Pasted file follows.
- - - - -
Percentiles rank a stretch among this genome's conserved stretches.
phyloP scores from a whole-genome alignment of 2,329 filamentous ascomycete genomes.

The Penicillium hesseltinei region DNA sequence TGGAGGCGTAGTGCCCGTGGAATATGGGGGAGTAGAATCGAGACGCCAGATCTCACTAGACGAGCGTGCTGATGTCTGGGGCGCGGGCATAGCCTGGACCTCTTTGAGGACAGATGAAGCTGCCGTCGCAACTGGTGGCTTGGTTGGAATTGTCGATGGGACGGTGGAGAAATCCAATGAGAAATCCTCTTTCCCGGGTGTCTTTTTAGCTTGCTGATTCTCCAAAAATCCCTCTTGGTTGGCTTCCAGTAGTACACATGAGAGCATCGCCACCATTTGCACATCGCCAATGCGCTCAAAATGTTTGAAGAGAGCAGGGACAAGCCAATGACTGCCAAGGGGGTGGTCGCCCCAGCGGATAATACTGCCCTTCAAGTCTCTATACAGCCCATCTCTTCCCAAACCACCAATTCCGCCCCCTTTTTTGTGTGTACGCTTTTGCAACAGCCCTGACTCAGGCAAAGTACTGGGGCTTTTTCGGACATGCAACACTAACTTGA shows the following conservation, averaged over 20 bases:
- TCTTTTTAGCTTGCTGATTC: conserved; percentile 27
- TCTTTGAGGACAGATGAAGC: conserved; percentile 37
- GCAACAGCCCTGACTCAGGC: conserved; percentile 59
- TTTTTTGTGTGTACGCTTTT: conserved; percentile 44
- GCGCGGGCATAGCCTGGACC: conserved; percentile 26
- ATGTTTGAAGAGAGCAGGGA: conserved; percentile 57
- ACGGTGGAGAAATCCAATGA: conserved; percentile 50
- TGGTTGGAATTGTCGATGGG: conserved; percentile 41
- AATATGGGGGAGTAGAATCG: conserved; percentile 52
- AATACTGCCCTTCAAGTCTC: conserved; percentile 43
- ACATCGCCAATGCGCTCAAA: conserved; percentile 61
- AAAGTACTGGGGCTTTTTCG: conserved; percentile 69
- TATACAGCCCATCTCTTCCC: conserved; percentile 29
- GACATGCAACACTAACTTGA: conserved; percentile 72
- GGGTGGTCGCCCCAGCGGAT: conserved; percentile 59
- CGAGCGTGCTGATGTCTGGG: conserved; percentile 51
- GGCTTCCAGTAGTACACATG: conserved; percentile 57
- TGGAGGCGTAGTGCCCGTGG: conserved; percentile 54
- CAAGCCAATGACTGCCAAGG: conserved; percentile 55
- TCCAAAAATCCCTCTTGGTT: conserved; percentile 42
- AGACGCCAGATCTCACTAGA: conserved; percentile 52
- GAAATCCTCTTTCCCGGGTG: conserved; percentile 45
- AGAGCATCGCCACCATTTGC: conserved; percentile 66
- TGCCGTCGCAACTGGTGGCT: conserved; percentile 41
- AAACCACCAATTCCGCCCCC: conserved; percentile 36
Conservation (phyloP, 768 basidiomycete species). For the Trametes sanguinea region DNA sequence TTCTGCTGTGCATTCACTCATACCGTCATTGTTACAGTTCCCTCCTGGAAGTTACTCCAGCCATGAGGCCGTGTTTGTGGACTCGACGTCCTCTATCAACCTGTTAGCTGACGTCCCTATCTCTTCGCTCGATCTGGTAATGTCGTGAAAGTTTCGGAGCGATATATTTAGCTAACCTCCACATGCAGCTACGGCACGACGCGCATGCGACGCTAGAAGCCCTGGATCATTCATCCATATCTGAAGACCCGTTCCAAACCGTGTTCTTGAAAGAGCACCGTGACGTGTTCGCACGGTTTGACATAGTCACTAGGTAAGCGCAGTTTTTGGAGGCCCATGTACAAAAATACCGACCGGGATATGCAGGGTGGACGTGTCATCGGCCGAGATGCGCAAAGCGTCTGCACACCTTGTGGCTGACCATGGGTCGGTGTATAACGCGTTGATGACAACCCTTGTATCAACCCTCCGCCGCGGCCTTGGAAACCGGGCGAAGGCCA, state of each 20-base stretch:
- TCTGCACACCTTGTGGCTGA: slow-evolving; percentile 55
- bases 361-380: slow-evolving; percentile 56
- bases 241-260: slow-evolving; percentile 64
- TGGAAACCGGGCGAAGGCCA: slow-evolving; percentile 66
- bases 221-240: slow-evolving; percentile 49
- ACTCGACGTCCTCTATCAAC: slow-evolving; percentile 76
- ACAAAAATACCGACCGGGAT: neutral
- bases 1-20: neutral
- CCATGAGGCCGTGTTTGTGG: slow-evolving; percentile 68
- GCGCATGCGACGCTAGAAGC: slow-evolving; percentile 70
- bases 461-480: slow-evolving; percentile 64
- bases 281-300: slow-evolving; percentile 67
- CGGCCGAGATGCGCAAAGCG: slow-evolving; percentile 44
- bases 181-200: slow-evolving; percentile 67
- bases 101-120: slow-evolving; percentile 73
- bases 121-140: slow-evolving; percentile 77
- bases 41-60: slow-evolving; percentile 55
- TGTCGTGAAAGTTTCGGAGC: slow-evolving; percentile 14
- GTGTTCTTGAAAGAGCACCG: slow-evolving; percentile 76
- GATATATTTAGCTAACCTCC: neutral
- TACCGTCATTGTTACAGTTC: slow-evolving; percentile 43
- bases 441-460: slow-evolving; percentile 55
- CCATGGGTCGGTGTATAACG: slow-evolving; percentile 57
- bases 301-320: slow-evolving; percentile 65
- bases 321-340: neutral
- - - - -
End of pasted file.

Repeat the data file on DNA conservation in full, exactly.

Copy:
Percentiles rank a stretch among this genome's conserved stretches.
phyloP scores from a whole-genome alignment of 2,329 filamentous ascomycete genomes.

The Penicillium hesseltinei region DNA sequence TGGAGGCGTAGTGCCCGTGGAATATGGGGGAGTAGAATCGAGACGCCAGATCTCACTAGACGAGCGTGCTGATGTCTGGGGCGCGGGCATAGCCTGGACCTCTTTGAGGACAGATGAAGCTGCCGTCGCAACTGGTGGCTTGGTTGGAATTGTCGATGGGACGGTGGAGAAATCCAATGAGAAATCCTCTTTCCCGGGTGTCTTTTTAGCTTGCTGATTCTCCAAAAATCCCTCTTGGTTGGCTTCCAGTAGTACACATGAGAGCATCGCCACCATTTGCACATCGCCAATGCGCTCAAAATGTTTGAAGAGAGCAGGGACAAGCCAATGACTGCCAAGGGGGTGGTCGCCCCAGCGGATAATACTGCCCTTCAAGTCTCTATACAGCCCATCTCTTCCCAAACCACCAATTCCGCCCCCTTTTTTGTGTGTACGCTTTTGCAACAGCCCTGACTCAGGCAAAGTACTGGGGCTTTTTCGGACATGCAACACTAACTTGA shows the following conservation, averaged over 20 bases:
- TCTTTTTAGCTTGCTGATTC: conserved; percentile 27
- TCTTTGAGGACAGATGAAGC: conserved; percentile 37
- GCAACAGCCCTGACTCAGGC: conserved; percentile 59
- TTTTTTGTGTGTACGCTTTT: conserved; percentile 44
- GCGCGGGCATAGCCTGGACC: conserved; percentile 26
- ATGTTTGAAGAGAGCAGGGA: conserved; percentile 57
- ACGGTGGAGAAATCCAATGA: conserved; percentile 50
- TGGTTGGAATTGTCGATGGG: conserved; percentile 41
- AATATGGGGGAGTAGAATCG: conserved; percentile 52
- AATACTGCCCTTCAAGTCTC: conserved; percentile 43
- ACATCGCCAATGCGCTCAAA: conserved; percentile 61
- AAAGTACTGGGGCTTTTTCG: conserved; percentile 69
- TATACAGCCCATCTCTTCCC: conserved; percentile 29
- GACATGCAACACTAACTTGA: conserved; percentile 72
- GGGTGGTCGCCCCAGCGGAT: conserved; percentile 59
- CGAGCGTGCTGATGTCTGGG: conserved; percentile 51
- GGCTTCCAGTAGTACACATG: conserved; percentile 57
- TGGAGGCGTAGTGCCCGTGG: conserved; percentile 54
- CAAGCCAATGACTGCCAAGG: conserved; percentile 55
- TCCAAAAATCCCTCTTGGTT: conserved; percentile 42
- AGACGCCAGATCTCACTAGA: conserved; percentile 52
- GAAATCCTCTTTCCCGGGTG: conserved; percentile 45
- AGAGCATCGCCACCATTTGC: conserved; percentile 66
- TGCCGTCGCAACTGGTGGCT: conserved; percentile 41
- AAACCACCAATTCCGCCCCC: conserved; percentile 36
Conservation (phyloP, 768 basidiomycete species). For the Trametes sanguinea region DNA sequence TTCTGCTGTGCATTCACTCATACCGTCATTGTTACAGTTCCCTCCTGGAAGTTACTCCAGCCATGAGGCCGTGTTTGTGGACTCGACGTCCTCTATCAACCTGTTAGCTGACGTCCCTATCTCTTCGCTCGATCTGGTAATGTCGTGAAAGTTTCGGAGCGATATATTTAGCTAACCTCCACATGCAGCTACGGCACGACGCGCATGCGACGCTAGAAGCCCTGGATCATTCATCCATATCTGAAGACCCGTTCCAAACCGTGTTCTTGAAAGAGCACCGTGACGTGTTCGCACGGTTTGACATAGTCACTAGGTAAGCGCAGTTTTTGGAGGCCCATGTACAAAAATACCGACCGGGATATGCAGGGTGGACGTGTCATCGGCCGAGATGCGCAAAGCGTCTGCACACCTTGTGGCTGACCATGGGTCGGTGTATAACGCGTTGATGACAACCCTTGTATCAACCCTCCGCCGCGGCCTTGGAAACCGGGCGAAGGCCA, state of each 20-base stretch:
- TCTGCACACCTTGTGGCTGA: slow-evolving; percentile 55
- bases 361-380: slow-evolving; percentile 56
- bases 241-260: slow-evolving; percentile 64
- TGGAAACCGGGCGAAGGCCA: slow-evolving; percentile 66
- bases 221-240: slow-evolving; percentile 49
- ACTCGACGTCCTCTATCAAC: slow-evolving; percentile 76
- ACAAAAATACCGACCGGGAT: neutral
- bases 1-20: neutral
- CCATGAGGCCGTGTTTGTGG: slow-evolving; percentile 68
- GCGCATGCGACGCTAGAAGC: slow-evolving; percentile 70
- bases 461-480: slow-evolving; percentile 64
- bases 281-300: slow-evolving; percentile 67
- CGGCCGAGATGCGCAAAGCG: slow-evolving; percentile 44
- bases 181-200: slow-evolving; percentile 67
- bases 101-120: slow-evolving; percentile 73
- bases 121-140: slow-evolving; percentile 77
- bases 41-60: slow-evolving; percentile 55
- TGTCGTGAAAGTTTCGGAGC: slow-evolving; percentile 14
- GTGTTCTTGAAAGAGCACCG: slow-evolving; percentile 76
- GATATATTTAGCTAACCTCC: neutral
- TACCGTCATTGTTACAGTTC: slow-evolving; percentile 43
- bases 441-460: slow-evolving; percentile 55
- CCATGGGTCGGTGTATAACG: slow-evolving; percentile 57
- bases 301-320: slow-evolving; percentile 65
- bases 321-340: neutral